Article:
Tumours on cattle are unsightly and often cause significant welfare issues, even before they reach the stage where they are life threatening.
Chloe Palmer speaks to Helen Scott to find out more...
Cancerous growths in livestock occur less frequently than in companion animals as they are generally associated with old age, but there are a few specific types to be aware of.
This is according to Helen Scott, large animal vet with Carmarthen Veterinary Centre. She says she does not come across tumours very regularly, but if farmers notice them on cattle, she recommends prompt veterinary attention.
She says: “If cattle develop visible tumours, they must be removed, as animals will be rejected by abattoirs if presented with a cancerous growth. They can also cause discomfort, depending on the location.”
Ms Scott points to ocular squamous cell carcinoma as the most commonly found tumour in cattle. It occurs in a range of breeds, although they are seen more frequently in white faced breeds, such as the Hereford and Simmental.
Most eye cancers develop from a precursor lesion which can vary from a papilloma to an ulcer. As the disease progresses from the precursor to the cancer stage, the tumour can become ulcerated.
Ms Scott says: “Ocular squamous cell carcinoma occurs more often in older cows and in those which have white skin around their eyes.
“Generally the tumours are easily visible as they grow on the outside of the eyelid and sometimes on the third eyelid. They can grow slowly, but sometimes change dramatically in appearance within a short time.
“Early diagnosis makes the operation easier. It is often necessary to extract the eyeball with the tumour.”
Ms Scott says animals will generally cope very well with only one eye and in most cases, do not even lose their position within the herd.
External tumours elsewhere on cattle are relatively rare, although occasionally some breeds such as Jersey cows will develop melanoma.
“These tumours grow anywhere and if removed and examined, they will appear as a black ball of a jellified substance,” she adds. “If a tumour is removed, it normally will not grow back and the animal may be perfectly healthy thereafter.”
There are two types of lymphosarcoma or cancer of the lymphatic system seen in cattle, of which only sporadic bovine leucosis (SBL) is found in the UK.
It is seen in calves and youngstock with the animals often presenting dramatic enlargement of the lymph nodes.
“If young animals are typically losing weight and blood and faeces tests are inconclusive, the animal may have lymphosarcoma. Treatment is generally not undertaken and euthanasia is recommended,” Ms Scott says.
The other form of lymphosarcoma is enzootic bovine leucosis (EBL), which is seen in adult cattle and caused by the bovine leukaemia virus (BLV). It has been eradicated in the UK and much of Western Europe.
“Animals rarely show signs of EBL in the early stages,” she adds.
“The tumours may form in the abomasum and the first outward sign of this will be the animal losing weight. Occasionally tumours will occur in the uterus, lungs and spinal cord.
“If farmers are importing animals from Eastern Europe, the United States or Australia, they need to be aware of this disease as it is present in these countries. Prior to purchase and import, farmers must ensure animals are screened and are free of EBL as it is a notifiable disease in the UK.”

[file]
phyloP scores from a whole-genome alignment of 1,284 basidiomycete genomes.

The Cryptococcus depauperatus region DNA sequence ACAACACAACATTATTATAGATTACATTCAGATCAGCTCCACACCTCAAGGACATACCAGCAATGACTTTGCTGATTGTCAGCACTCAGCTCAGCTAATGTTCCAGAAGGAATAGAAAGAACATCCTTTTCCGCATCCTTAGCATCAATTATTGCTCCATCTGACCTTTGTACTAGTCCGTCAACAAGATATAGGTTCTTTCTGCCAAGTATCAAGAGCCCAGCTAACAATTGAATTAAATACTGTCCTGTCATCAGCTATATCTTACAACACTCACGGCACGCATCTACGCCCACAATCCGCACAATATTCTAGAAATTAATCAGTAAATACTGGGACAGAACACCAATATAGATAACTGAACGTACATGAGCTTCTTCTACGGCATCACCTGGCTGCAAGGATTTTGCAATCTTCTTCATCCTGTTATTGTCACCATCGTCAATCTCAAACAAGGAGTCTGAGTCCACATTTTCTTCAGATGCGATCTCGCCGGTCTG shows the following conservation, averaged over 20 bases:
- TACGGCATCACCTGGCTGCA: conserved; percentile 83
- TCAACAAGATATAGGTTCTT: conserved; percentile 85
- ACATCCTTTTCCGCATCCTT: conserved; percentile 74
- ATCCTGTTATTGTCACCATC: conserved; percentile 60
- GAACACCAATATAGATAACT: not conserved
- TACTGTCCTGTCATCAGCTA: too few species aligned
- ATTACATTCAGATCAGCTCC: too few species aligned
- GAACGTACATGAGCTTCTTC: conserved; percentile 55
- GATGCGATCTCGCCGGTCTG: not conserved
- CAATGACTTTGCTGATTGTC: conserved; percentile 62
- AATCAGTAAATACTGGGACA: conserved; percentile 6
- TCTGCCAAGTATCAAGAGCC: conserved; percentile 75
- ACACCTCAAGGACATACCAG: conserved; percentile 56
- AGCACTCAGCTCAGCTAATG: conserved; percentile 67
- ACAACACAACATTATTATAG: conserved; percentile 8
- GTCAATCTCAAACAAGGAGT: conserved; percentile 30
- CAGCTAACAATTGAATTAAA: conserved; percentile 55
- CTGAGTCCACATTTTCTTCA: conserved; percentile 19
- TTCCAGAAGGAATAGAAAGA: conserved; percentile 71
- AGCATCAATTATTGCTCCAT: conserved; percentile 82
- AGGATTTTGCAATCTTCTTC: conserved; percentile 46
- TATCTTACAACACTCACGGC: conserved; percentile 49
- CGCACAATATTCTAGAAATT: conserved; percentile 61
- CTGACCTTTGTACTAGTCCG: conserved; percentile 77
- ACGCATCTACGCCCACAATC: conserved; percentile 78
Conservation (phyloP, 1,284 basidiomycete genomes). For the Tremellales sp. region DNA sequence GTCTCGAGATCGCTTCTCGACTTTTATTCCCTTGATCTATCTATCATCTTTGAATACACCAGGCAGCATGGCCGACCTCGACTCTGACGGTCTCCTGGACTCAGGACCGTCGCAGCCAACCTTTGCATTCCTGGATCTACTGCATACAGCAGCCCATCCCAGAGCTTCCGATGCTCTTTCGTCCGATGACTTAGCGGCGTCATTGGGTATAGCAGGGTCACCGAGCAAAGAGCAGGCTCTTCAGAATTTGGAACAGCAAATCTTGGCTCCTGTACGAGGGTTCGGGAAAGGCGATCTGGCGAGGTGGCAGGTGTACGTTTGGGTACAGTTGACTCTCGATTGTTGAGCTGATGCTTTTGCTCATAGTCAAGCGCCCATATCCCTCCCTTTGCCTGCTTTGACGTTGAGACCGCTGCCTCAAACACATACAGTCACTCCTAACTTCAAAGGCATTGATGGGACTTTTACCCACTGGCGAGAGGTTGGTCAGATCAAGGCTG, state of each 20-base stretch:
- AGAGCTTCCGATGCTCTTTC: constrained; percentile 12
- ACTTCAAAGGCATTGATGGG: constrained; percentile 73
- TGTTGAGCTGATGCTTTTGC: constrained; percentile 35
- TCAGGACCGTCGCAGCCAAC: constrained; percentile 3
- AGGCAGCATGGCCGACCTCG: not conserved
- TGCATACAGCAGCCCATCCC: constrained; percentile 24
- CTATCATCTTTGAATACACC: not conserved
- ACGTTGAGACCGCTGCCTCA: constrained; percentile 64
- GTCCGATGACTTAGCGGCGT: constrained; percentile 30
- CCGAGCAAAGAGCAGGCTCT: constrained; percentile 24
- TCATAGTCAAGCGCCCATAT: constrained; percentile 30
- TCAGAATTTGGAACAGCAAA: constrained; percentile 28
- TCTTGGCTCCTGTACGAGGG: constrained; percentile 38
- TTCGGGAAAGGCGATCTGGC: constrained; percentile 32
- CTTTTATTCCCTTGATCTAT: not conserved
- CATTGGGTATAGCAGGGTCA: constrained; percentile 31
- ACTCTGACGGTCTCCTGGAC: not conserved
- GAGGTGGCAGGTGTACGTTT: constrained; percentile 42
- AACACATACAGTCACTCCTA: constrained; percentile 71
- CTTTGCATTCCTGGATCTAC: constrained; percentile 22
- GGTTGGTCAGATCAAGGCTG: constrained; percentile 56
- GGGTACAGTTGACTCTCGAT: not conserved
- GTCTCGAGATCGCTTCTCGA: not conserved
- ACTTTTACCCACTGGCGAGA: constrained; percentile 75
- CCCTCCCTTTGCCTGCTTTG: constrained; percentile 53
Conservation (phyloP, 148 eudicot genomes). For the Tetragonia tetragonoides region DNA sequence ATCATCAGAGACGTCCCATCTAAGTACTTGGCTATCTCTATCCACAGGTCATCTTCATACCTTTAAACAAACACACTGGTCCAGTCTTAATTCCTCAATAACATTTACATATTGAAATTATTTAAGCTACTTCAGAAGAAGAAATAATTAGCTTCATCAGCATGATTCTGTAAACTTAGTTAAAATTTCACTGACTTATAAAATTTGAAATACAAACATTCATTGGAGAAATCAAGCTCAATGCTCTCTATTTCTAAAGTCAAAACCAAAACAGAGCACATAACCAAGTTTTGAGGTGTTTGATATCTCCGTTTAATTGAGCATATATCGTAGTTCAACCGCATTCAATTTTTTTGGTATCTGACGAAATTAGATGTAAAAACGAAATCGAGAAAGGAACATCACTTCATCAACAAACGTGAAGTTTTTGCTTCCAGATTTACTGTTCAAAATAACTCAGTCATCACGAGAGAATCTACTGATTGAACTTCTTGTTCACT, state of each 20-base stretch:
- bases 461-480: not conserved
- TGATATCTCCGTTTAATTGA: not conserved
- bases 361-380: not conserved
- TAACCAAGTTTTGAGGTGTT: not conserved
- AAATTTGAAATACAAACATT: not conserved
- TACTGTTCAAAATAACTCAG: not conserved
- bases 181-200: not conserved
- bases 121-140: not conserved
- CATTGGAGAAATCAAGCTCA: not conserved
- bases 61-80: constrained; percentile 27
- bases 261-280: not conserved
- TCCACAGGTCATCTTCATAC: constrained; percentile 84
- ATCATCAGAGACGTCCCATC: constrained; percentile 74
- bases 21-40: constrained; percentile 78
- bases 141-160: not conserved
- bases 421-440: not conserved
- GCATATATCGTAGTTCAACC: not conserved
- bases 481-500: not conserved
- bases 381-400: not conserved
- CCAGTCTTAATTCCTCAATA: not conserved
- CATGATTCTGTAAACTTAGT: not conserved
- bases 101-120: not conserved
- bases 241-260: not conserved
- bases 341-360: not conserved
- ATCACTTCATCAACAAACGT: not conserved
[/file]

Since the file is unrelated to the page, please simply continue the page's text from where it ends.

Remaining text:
A less serious form of tumour is the bovine papilloma virus which commonly affects younger cattle. A mass of warts will often form on the muzzle or occasionally the teats.
Ms Scott says it can be treated, but in many cases will disappear of its own accord.
“Animals badly affected by bovine papilloma virus can be treated with an autogenous vaccine made from a solution containing fragments of the tumour,” she says.
“This vaccine primes the immune system to recognise the wart as an external body and attack it.
“In many cases, the body will respond to the virus and often the warts will disappear from the teats and the muzzle as the calf’s immune system deals with them.
“Treatment may be considered if the virus infection appears widespread in the cohort, although there is no clear evidence of cow to cow transmission of the warts as often only one animal may be affected.
“The warts are unsightly, so treatment may also be justified on aesthetic grounds, especially if the animal is being prepared for sale.
“Sometimes the warts form on the teats of heifers. If they are affected during their lactation, the warts can cause discomfort during milking and may lead to mastitis.
“In these circumstances the warts may also be treated with a topical application of a cream, but this must only be done in consultation with a vet.”
Ms Scott recommends adopting measures to minimise the contact between cows and fly populations where possible. Flies are a potential vector involved in the transmission of viruses linked to tumours, especially the bovine papillomas.
Cattle on poor grazing where bracken is abundant may be at risk of another form of tumour, according to Ms Scott.
“Bladder tumours tend to occur infrequently in older cows which have been grazing on bracken for periods of time,” she adds. Typically, red blood will be seen in the urine.
This is due to cancerous changes occurring in the bladder. In severe cases, it can lead to blood loss and difficulty passing urine with blood clots.
In some animals, cancer occurs in the gut as well as the bladder.
In any suspected case of cancer or an external tumour, Ms Scott strongly recommends consulting a vet as soon as possible as the condition can pose a serious welfare issue if ignored.
Prompt diagnosis may improve the prognosis where treatment is possible.
Cancer in cattle
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